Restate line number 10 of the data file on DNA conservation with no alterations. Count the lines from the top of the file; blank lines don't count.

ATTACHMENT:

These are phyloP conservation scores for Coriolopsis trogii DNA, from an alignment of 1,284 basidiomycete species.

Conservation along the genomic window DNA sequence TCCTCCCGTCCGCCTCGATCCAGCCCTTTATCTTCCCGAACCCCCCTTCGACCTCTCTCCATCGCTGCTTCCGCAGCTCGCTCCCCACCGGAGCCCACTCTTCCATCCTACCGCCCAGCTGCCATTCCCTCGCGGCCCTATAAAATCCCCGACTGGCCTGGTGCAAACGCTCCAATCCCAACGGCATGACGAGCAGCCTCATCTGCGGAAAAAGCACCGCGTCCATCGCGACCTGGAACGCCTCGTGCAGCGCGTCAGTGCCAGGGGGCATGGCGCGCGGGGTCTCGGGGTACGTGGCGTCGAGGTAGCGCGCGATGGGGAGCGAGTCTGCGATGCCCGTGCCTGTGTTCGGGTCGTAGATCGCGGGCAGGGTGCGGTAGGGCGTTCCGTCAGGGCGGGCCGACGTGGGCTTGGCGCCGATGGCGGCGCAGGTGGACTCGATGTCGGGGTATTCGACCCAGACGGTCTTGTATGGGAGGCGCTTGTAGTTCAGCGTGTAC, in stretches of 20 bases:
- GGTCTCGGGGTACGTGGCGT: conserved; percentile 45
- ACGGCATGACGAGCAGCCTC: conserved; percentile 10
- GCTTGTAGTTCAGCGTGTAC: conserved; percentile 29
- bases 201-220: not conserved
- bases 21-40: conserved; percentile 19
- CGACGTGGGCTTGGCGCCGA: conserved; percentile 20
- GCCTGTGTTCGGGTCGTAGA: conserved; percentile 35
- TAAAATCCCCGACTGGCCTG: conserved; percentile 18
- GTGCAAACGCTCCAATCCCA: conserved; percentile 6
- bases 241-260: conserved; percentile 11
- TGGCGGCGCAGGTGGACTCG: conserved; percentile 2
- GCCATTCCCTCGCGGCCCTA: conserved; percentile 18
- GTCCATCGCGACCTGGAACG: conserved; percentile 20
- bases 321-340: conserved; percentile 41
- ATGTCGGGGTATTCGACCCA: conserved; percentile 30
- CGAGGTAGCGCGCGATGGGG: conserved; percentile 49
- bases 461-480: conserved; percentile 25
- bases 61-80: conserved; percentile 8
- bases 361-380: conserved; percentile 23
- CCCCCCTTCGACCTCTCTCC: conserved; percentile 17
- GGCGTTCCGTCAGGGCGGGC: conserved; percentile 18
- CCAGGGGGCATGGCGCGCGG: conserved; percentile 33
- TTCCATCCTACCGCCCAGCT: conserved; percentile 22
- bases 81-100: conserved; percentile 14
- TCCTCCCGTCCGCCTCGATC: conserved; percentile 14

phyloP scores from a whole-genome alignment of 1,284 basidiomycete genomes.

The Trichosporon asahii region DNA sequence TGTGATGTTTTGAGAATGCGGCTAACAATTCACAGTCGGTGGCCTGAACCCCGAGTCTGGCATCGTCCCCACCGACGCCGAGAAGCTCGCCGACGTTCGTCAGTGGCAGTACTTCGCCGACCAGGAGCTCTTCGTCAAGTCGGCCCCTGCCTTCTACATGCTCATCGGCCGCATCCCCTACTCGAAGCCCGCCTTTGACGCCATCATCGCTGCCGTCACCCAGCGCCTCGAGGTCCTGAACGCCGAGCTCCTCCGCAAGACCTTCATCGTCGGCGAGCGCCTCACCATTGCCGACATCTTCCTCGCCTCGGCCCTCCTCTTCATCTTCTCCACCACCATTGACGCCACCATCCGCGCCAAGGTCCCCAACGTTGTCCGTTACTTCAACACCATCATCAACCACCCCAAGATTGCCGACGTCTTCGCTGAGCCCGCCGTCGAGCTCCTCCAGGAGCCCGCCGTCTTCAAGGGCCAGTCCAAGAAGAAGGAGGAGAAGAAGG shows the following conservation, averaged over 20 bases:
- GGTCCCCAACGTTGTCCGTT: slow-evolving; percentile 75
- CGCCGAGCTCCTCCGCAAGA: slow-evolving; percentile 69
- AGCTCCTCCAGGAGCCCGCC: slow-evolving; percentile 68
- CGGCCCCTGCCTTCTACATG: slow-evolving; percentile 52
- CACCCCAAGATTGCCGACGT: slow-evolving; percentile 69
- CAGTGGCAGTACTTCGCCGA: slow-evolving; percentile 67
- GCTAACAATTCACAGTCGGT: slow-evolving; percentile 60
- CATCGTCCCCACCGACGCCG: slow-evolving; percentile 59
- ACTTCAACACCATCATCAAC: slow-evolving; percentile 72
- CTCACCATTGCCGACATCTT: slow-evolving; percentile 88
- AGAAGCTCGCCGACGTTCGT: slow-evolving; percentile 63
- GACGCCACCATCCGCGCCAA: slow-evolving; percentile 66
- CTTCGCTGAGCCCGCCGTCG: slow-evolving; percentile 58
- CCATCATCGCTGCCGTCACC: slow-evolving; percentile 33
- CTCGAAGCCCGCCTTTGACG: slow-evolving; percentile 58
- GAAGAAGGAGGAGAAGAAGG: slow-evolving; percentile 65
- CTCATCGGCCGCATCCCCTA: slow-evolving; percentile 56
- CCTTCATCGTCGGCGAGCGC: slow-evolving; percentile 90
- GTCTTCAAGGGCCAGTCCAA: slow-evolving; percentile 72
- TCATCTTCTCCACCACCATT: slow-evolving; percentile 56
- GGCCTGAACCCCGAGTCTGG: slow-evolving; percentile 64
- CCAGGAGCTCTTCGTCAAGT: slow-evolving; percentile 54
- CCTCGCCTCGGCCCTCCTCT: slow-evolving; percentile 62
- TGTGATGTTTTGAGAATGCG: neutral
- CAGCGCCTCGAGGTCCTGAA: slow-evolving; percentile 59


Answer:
- TAAAATCCCCGACTGGCCTG: conserved; percentile 18